Jumpdrives & Cantrips

Airs and Graces
March 17, 2008, 1110
Filed under: Reviews | Tags: , , , , ,

Airs and GracesAirs and Graces certainly has a young adult feel to the cover, with the fluffy pink clouds, graceful castle, and the girl and her horse. Nonetheless, Toby Bishop’s sequel to Airs Beneath the Moon has some mature content despite the cover, just as the first did. Toby Bishop is actually a pen name for Louise Marley, who makes a departure from her feminist social science fiction to the realm of more traditional fantasy in this series. There’s no surprise, then, that books in the Horsemistress series have a feminist bent with a little of the “dark side” mixed in.

The Duchy of Oc is notable for its winged horses, who only tolerate children and women who have not borne children as bondmates and riders. This gives horsemistresses a lofty status, and they are normally chosen from noble families. Airs and Graces picks up shortly after the first book when Larkyn witnesses the Aesks, a Northern barbarian society, raiding one of Oc’s villages. Larkyn, our unlikely country-bred heroine, must rise to the occasion with her bondmate Tup–more properly called Black Seraph–to make the duchy aware of the attack. Phillipa Winter, who is the assistant headmistress of the horsemistress academy, takes a more central role in this book in dealing with the Aesk raid and the resulting politics. This leaves Larkyn’s story in the background, even though she mysteriously ends up involved in nearly every major plot point.

One of the main problems I have with this book is that evil Duke William is evil just for the sake of being evil, it seems. He continues to plot ways to breed winged horses who will tolerate men, which wouldn’t really be all that bad if he wasn’t a sadistic psychopath. He spends an awful lot of time trying to quash Larkyn for no real reason other than he dislikes her, which makes his antics tiresome. He also uses magic potions so the winged horses will tolerate him, with the side effect that he physically becomes more female. The villification of this “unnatural” process bothers me on many levels.

Bishop/Marley makes the Aesks one big oversimplification despite their importance to the story. The raid is written twice: both in the prologue and in a redundant first chapter. The Aesks come, they raid, rape and pillage, they take a couple kids, they’re barbaric, and they’re from the North. And so we have another simple viking-type analogue in fantasy, which is pretty tired by now. For some reason slaughtering the entire group of Aesks is first choice and no one bothers to try diplomacy or discover why they attacked after so many years of no contact (which in and of itself seems dubious). One character wonders if the Aesks might not have attacked if Oc had somehow supported them, but never goes any further than to say a barbaric land makes a barbaric people. The oversimplification and generalization present in this book hurts my head. If they are mobile enough to try and raid, one might think it would make more sense to try and settle elsewhere if they are so poorly off. It doesn’t really make sense the way it’s written–even viking society didn’t work that way.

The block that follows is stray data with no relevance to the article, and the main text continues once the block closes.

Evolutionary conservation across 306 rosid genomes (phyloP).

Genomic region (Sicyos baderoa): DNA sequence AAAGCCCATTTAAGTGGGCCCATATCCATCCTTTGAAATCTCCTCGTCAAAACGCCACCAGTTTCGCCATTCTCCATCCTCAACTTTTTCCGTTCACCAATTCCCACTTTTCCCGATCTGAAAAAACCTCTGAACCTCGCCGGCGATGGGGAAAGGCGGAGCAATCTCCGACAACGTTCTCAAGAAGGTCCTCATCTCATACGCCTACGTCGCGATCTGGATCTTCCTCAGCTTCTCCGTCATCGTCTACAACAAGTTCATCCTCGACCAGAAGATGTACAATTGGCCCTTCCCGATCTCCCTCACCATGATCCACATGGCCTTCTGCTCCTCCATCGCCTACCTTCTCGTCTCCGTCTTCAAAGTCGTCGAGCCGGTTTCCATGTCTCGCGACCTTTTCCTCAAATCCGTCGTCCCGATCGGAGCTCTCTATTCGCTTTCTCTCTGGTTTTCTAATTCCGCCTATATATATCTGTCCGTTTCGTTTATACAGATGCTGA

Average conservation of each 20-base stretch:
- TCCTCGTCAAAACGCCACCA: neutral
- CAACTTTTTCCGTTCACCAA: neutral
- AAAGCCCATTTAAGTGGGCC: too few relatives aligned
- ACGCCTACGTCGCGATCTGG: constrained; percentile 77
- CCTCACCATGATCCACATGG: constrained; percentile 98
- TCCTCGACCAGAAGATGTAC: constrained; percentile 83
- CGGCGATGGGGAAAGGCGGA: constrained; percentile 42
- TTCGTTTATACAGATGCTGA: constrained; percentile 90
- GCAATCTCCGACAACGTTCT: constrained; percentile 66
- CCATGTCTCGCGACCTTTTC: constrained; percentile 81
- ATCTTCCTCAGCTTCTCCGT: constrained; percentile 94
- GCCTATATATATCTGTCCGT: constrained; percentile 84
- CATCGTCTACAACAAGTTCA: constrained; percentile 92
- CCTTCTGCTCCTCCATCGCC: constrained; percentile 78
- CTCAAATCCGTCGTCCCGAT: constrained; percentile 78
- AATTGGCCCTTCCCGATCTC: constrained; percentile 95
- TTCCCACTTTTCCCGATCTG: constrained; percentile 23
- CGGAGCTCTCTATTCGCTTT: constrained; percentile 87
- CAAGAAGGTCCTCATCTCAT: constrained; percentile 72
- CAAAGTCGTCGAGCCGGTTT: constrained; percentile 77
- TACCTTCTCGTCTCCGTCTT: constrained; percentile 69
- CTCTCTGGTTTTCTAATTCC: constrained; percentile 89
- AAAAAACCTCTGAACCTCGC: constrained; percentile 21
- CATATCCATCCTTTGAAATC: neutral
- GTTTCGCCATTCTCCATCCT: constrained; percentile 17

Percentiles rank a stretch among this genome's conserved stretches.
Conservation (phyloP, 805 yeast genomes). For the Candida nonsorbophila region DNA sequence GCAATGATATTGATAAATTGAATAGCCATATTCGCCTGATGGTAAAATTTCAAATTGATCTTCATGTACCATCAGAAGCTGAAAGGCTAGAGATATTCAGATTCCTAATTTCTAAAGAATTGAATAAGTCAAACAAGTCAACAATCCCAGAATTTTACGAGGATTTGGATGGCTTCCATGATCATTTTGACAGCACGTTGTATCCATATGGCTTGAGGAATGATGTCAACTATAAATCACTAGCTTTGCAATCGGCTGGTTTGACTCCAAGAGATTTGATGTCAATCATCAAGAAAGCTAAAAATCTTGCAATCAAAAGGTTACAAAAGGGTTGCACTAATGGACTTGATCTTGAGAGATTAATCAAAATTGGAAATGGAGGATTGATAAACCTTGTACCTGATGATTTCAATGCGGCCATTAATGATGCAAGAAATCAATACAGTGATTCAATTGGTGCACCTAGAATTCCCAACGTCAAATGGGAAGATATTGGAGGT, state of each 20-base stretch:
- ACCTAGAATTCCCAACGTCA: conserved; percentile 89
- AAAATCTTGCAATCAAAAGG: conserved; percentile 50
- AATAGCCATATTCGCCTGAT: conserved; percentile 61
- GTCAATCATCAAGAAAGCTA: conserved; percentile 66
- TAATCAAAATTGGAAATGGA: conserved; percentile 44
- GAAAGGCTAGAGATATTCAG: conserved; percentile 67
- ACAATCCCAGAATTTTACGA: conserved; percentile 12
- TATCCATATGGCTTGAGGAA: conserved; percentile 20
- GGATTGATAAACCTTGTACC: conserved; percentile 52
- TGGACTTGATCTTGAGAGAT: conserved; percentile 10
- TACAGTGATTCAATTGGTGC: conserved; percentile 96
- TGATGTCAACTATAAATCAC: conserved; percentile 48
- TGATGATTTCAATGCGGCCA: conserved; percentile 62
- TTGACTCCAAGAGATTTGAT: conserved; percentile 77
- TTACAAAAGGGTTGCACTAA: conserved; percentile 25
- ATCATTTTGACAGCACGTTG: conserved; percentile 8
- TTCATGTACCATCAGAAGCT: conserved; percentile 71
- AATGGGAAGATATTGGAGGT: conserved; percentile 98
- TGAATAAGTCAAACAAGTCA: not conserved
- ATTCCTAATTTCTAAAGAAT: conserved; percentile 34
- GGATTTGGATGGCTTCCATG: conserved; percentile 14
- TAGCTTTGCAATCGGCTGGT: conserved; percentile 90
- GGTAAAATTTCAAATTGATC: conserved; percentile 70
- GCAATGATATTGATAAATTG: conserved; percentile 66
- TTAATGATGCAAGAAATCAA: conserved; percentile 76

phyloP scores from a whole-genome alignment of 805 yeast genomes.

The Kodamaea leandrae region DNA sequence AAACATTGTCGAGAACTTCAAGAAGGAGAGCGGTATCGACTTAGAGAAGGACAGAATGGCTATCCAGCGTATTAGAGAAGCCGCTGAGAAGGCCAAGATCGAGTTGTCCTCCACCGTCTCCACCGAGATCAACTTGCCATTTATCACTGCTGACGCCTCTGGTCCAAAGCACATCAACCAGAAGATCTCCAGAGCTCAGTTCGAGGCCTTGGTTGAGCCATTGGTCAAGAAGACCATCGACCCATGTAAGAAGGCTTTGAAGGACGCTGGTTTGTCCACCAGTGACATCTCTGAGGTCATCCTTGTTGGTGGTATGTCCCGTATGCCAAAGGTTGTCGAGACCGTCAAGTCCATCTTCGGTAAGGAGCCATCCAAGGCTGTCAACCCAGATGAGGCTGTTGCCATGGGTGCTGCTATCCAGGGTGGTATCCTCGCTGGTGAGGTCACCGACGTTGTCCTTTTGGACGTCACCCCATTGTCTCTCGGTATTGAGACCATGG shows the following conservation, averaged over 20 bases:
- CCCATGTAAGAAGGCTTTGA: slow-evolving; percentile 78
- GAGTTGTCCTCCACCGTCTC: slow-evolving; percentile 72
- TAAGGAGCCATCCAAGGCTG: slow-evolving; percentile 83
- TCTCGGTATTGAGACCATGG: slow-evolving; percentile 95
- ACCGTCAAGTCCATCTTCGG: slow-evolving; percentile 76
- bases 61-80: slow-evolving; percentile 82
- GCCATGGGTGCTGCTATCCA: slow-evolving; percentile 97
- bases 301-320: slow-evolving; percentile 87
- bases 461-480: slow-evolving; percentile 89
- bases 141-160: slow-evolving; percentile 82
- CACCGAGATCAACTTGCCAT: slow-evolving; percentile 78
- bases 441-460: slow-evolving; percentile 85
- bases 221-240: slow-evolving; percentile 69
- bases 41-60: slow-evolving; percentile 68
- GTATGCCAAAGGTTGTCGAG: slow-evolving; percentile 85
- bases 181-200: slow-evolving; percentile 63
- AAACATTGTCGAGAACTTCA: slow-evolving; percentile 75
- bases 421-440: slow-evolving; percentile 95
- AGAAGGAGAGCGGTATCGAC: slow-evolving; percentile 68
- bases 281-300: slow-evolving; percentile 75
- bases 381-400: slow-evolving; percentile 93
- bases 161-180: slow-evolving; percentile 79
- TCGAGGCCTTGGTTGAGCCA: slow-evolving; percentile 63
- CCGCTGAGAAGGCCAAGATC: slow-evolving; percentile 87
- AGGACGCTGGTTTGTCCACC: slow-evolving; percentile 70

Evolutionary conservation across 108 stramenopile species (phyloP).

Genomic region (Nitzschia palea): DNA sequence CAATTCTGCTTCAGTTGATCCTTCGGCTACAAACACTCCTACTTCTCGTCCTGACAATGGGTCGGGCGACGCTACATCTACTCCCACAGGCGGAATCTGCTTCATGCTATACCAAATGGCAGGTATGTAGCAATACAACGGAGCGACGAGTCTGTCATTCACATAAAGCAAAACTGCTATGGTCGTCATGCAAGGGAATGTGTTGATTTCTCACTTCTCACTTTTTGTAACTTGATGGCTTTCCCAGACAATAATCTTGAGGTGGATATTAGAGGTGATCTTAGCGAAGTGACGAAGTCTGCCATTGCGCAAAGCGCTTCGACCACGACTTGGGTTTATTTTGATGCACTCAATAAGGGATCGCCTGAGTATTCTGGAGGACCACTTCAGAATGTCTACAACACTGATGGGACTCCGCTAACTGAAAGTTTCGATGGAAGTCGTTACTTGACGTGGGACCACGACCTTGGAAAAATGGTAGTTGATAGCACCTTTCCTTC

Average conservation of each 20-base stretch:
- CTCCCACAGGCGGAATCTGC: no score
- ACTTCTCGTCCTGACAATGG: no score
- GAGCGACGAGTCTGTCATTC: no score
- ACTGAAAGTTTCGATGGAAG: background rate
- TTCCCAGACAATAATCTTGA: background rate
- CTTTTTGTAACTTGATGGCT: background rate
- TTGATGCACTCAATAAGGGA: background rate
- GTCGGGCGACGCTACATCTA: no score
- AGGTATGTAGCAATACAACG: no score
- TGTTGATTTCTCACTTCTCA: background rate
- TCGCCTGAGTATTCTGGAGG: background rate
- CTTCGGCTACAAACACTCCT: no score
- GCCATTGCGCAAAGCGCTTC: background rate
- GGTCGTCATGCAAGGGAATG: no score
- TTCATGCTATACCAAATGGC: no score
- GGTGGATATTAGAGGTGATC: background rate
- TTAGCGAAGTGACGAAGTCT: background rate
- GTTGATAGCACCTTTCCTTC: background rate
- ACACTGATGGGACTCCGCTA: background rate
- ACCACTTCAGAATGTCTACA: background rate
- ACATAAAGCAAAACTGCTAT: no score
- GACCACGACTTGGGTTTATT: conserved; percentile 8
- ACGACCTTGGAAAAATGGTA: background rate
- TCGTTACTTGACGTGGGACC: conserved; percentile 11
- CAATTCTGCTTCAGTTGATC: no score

The book focuses on the Aesk issue for the first half then moves on to Duke William and his political manouevres for the second half, abandoning much of the themes from the first portion. The plot felt divided once Oc took their revenge on the Aesks, and the book stagnates after this point. I suspect if the two portions had been structured concurrently this problem would not have occurred. Despite a nice flow to the prose, the story itself just never really felt important. Bishop/Marley wrote a nice story that took no chances; in that respect, it failed for me because there was no emotional impact.

While Airs Beneath the Moon was a middling to good read, sadly Airs and Graces does not match its quality or take the story and characters far enough to prevent retreading the same ideas. The author’s knowledge of equine drills and the intriguing world from the first book fell flat in the second book for mainly structural and logic reasons. Frankly, I was disappointed and expected more from the author, given Louise Marley usually writes with much more thematic structure and thoughtful worldbuilding in her other works.

Rabid fans of the first book or those who are horse-crazy could still enjoy this sequel, though it doesn’t have the same focus on horse and rider that Airs Beneath the Moon did. I would continue on to read the last book in the series, but with the sincere hope that it manages to bring plot and characters together again into a more fulfilling whole.

Bishop, Toby. Airs and Graces. New York: Ace Books, 2008. 346 pages. $10.99 (Canadian).


Dun Lady’s Jess

Dun Lady’s JessDoranna Durgin‘s Dun Lady’s Jess first made it to print in 1994, and it was Durgin’s debut novel plus a winner of the Compton Crook Award. And it has, sadly, been out of print for quite some time up until this past year. While Durgin has gone on to write a number of other books, including mysteries, suspense novels, media tie-ins, and other fantasy novels, I’d always wondered about her first book. And the Star Ink/Red Deer Press reprint has some big names attached to it as well: Julie E. Czerneda was the editor, and Elizabeth Moon penned the foreward.

On first glance, the book looks like one more book in the long line of girl-and-horse fantasy that pops up occasionally. However, there’s a big difference between a girl-and-horse story and a horse-made-human story. The author has a wealth of experience with horses (being the rider of a Lipizzaner plus other horses) and clearly doesn’t hold out. Though I don’t know much about horses, I know enough to know when someone else does.